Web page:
Land Use Controls
There are many situations where cleanup to unrestricted use is not feasible due to technical or economic impracticality. In situations of permissible levels of residual contamination, Land Use Controls (LUCs) are used to restrict the use of, or limit access to the property in order to prevent exposure to contaminants. DoD’s intent for using LUCs are to protect human health and the environment while maintaining the integrity of the cleanup remedy by limiting the future activities that may take place at a particular site.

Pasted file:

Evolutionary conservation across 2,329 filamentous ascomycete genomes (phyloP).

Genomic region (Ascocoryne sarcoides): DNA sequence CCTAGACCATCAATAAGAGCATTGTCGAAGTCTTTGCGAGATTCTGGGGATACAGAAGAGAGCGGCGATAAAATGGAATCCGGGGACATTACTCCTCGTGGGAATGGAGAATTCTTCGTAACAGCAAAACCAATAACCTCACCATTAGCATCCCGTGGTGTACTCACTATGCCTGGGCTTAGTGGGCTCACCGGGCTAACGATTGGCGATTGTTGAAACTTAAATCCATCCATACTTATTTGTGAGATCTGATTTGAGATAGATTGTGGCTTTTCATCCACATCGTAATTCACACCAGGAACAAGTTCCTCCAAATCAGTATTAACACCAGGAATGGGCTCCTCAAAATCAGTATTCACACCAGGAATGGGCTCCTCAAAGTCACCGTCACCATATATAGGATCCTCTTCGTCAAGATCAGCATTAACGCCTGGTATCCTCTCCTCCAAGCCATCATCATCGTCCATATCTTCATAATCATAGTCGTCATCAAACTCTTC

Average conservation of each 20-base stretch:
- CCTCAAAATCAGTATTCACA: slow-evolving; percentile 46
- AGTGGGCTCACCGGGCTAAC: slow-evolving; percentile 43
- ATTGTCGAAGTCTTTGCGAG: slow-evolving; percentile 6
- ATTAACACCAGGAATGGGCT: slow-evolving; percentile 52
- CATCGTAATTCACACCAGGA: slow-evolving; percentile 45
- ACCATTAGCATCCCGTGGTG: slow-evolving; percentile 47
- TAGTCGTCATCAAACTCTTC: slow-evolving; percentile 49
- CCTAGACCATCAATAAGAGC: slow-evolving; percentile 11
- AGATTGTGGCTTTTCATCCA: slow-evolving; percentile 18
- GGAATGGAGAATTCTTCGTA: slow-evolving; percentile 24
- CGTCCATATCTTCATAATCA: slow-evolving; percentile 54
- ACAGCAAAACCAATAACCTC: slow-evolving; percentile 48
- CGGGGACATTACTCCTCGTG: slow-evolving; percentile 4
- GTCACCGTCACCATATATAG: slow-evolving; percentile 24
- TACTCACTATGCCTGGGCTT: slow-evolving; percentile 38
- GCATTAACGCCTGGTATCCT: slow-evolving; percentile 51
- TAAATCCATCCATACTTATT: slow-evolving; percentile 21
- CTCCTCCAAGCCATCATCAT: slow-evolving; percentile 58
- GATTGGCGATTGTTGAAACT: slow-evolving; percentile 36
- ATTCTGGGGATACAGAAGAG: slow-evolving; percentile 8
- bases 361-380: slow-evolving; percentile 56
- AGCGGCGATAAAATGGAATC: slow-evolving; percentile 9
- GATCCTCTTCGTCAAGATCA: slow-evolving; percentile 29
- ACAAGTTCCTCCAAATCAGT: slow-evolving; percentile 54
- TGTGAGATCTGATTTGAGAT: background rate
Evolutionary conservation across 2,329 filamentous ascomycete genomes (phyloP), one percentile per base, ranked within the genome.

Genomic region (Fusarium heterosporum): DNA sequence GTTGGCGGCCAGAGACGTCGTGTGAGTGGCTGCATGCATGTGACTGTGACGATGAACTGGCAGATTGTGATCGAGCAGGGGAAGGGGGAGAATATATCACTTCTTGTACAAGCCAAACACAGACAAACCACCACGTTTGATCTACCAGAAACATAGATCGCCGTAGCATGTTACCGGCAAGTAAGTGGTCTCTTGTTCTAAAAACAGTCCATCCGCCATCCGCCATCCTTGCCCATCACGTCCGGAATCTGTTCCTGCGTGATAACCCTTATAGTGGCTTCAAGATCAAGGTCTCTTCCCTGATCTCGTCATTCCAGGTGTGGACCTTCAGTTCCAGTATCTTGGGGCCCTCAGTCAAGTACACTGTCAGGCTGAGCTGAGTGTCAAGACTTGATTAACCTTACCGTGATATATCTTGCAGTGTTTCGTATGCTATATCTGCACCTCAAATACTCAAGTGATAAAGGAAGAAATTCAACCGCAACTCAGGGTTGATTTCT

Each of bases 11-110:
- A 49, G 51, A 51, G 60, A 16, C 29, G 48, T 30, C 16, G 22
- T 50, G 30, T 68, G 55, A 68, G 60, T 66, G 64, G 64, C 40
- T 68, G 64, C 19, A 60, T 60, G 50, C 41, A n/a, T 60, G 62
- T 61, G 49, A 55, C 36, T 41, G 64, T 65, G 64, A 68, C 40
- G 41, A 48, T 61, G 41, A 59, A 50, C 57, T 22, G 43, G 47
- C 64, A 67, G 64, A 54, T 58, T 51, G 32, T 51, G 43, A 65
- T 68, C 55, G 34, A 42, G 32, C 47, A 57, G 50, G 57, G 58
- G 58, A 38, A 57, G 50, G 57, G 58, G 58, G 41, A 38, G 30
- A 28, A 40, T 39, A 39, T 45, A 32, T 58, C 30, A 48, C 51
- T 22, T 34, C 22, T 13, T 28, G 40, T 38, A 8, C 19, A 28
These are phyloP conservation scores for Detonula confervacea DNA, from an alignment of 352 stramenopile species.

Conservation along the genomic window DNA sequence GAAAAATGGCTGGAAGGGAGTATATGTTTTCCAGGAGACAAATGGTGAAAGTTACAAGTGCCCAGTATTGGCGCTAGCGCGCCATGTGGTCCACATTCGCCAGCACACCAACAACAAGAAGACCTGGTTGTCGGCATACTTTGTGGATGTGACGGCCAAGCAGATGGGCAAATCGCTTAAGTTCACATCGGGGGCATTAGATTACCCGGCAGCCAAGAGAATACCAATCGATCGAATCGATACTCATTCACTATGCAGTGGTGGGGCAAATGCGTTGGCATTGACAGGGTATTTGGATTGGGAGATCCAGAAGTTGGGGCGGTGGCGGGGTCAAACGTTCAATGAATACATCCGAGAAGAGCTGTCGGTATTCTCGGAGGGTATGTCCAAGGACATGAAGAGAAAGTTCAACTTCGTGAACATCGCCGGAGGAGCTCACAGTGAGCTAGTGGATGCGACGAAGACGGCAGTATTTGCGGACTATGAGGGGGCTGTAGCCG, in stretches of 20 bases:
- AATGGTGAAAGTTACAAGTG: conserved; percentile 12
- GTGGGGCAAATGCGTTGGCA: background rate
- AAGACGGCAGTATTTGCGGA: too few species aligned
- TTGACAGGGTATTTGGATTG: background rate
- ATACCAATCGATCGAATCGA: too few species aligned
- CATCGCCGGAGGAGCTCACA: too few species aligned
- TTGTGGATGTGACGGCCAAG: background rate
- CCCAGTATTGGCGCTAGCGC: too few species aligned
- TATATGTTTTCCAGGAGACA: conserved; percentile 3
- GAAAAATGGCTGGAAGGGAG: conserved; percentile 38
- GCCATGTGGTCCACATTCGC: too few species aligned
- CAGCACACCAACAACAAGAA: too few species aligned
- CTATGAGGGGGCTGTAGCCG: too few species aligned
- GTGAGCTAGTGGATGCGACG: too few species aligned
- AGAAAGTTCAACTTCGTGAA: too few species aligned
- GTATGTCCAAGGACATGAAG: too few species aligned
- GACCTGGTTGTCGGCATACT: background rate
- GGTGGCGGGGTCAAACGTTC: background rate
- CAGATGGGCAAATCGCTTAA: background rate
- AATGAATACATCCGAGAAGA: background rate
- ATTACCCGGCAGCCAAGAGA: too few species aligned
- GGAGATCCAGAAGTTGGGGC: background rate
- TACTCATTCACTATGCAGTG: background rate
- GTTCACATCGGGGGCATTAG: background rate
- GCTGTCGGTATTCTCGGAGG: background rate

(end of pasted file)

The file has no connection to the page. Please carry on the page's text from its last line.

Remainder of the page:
DoD promotes the development and use of innovative and cost-effective environmental technologies in addressing contamination found at BRAC installations. DoD has two organizations that promote technology innovation– the Strategic Environmental Research and Development Program (SERDP) and the Environmental Security Technology Certification Program (ESTCP). Through these programs, DoD encourages the use of alternative technology pilot projects at installations across the country. The innovations discovered through these pilot projects, coupled with continued innovation underway in the private sector, are enabling better cleanup results in shorter timeframes, often with cost-saving results.
Early Transfer Authority